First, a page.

Describe how you began to trust that person. Describe what you might have learned or how your attitude or practice may have changed.

Custom Google search for Cooperative Extension sites

eXtension has developed a search interface, powered by Google, that will search (currently) 773 Cooperative Extension web sites. If you have had wanted Google to search only Cooperative Extension sites, this is your link.

In the future, eXtension will list included URLs and an interface for eXtension ID holders to contribute to the list.

Monday, October 8, 2007

eLearning Conference--Online, of course

Corporate Learning: Trends and Innovations is a free online learning conference, registration is required, scheduled for November 15-20. I like the fact that they are using open technologies to talk about elearning. This is an indication that they understand learning and opportunities of open environments.

I have been wanting to get a better grasp of trends and changes of elearning, particularly within organizations. This conference, hopefully, will give me that opportunity.

My only problem is that I have a conflict on the first day of the conference. Since the sessions will be recorded, I can catch up by watching the recordings.

The conference details are being organized in the
wiki. You, too, can contribute to the list of discussion topics

Target attendees: Corporate leaders, directors, chief learning officers, trainers, and consultants
Why: To discuss the directions and innovations in corporate learning
Dates: November 15-20, 2007
How: Speakers will present live --online (all sessions will be recorded). Attendees will form connections and exchange ideas through online forums

Thanks to
Tony Karrer for publicizing this conference.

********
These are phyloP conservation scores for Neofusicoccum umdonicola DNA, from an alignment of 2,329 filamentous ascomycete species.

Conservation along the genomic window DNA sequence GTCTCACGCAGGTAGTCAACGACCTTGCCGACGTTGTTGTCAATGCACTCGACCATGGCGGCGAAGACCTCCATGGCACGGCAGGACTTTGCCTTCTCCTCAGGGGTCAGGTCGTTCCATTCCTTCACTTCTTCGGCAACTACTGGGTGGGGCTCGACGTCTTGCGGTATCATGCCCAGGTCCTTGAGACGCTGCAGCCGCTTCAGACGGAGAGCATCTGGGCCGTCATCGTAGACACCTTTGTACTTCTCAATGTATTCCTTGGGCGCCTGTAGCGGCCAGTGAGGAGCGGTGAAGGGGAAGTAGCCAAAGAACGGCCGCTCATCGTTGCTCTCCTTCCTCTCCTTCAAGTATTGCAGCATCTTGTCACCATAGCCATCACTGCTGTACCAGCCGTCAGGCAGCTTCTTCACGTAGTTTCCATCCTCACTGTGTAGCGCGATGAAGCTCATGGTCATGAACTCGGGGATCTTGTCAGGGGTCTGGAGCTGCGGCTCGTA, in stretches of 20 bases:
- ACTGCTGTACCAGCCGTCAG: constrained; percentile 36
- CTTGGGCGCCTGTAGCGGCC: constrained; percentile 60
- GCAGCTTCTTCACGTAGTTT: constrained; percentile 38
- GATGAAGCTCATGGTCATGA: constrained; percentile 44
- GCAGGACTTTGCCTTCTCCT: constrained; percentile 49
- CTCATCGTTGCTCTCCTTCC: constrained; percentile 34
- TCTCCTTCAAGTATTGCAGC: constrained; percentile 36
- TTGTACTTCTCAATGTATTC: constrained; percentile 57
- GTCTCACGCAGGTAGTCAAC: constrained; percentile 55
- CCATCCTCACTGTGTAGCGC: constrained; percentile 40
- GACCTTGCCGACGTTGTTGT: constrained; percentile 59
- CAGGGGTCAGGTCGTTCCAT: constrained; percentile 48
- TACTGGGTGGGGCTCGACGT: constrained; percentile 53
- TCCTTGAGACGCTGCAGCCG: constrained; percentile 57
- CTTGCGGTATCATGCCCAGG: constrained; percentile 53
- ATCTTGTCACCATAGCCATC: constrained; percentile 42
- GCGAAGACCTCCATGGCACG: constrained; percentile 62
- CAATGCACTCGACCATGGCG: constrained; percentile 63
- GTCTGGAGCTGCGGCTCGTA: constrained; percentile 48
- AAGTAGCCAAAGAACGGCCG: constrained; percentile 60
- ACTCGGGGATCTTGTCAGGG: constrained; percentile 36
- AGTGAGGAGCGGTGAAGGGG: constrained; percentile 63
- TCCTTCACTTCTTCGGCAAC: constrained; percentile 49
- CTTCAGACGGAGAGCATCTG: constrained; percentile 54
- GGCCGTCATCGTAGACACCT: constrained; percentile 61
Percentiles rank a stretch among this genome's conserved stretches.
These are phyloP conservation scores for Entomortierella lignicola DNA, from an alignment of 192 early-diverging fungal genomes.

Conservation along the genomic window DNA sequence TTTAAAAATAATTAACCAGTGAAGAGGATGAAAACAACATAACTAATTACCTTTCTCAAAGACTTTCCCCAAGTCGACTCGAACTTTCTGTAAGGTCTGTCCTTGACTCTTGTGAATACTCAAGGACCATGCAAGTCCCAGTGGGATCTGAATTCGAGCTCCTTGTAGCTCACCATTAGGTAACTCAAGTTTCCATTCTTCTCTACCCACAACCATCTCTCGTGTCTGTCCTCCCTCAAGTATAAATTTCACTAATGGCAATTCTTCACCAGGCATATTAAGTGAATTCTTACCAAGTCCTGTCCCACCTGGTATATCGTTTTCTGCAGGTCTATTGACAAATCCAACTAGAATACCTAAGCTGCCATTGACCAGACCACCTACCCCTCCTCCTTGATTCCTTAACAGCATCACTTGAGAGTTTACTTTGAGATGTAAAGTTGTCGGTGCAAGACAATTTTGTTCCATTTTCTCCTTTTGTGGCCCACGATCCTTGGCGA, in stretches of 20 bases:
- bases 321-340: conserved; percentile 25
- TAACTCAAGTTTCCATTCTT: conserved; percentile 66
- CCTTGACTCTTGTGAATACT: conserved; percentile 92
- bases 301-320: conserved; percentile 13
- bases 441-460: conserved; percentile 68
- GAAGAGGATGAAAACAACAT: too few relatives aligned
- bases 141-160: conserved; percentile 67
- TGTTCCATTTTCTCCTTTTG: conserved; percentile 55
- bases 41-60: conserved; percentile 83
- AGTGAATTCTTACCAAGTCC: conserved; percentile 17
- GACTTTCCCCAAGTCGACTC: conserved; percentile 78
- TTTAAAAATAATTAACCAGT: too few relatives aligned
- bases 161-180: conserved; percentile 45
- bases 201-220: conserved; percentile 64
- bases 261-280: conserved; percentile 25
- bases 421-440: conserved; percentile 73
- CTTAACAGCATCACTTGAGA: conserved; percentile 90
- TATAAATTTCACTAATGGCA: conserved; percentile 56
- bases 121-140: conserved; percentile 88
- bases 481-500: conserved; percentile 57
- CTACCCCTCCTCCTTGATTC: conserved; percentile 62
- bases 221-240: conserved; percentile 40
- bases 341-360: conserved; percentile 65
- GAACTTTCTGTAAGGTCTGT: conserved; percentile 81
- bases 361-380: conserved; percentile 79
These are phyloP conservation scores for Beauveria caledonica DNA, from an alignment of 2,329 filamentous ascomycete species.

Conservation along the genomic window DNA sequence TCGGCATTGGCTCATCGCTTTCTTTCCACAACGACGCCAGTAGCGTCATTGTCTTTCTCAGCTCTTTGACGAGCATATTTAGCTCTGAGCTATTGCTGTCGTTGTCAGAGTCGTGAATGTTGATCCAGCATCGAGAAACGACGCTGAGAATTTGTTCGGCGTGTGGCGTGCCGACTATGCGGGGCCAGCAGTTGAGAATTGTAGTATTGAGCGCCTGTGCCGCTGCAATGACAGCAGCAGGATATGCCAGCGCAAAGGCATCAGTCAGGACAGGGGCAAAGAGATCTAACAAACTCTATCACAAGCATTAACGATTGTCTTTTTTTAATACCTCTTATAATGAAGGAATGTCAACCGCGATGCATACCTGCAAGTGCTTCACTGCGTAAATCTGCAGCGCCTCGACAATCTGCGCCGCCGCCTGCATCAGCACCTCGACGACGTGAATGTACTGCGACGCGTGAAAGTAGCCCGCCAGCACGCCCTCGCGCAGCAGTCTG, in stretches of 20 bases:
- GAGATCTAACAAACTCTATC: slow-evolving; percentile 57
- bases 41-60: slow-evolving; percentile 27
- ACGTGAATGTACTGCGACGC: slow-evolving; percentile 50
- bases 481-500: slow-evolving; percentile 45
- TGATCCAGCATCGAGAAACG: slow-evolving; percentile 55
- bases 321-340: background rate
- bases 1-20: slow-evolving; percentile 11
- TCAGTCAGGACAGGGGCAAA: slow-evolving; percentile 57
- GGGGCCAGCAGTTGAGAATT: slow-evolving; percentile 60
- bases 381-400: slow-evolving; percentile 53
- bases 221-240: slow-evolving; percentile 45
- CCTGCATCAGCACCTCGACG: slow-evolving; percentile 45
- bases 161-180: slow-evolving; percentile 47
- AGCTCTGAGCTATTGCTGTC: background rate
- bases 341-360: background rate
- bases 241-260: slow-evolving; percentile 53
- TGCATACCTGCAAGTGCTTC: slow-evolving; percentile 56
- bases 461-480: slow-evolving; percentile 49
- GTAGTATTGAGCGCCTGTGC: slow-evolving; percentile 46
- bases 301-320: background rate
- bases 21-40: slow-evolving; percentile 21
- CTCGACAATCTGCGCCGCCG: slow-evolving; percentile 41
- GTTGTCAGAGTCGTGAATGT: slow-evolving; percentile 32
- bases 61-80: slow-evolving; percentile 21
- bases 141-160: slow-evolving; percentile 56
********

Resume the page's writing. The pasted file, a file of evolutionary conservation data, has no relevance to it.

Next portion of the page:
Saturday, October 6, 2007

Content is infrastructure--not king nor dead

I cringe when I hear polarized comments that oversimplify a complex concept. An example is when I hear "content is king", or I hear too, "content is dead". How can either statement be absolutely true? If either were so obvious, then why say it all? Since the two statements are direct opposites, how can either or both be true?

Here is only one example (from AKA Marketing) of many.

On the Internet content is king and always will be. This is because the Internet is the information superhighway and most people use it for information of some sort.

In another example, Content is king, but Linking is Queen.

Many also claim that quality content is king. Applecraft describes that it takes quality content to drive traffic to your website.

And then, there are those who announce that Content is Dead, Community is King.

Community killed content and stole the throne.

The problem with such descriptions is that they leave out the other elements. What about presentation, credibility of the source, content within context and applicability, and individuals' choice to read and learn what they want to? Is community more important than the content? Are presentation, design, and organization more important than the content? Can content alone be the delivery and serve our communities? Where does the individuals' value of the content fit?

David Wiley of Terra Incognita (Pennsylvania State University--World Campus) describes Content is infrastructure. Content is the staple. By having open content, we have the freedom to be innovative and creative.

...we must understand that content is infrastructure before we can see radical improvements in education.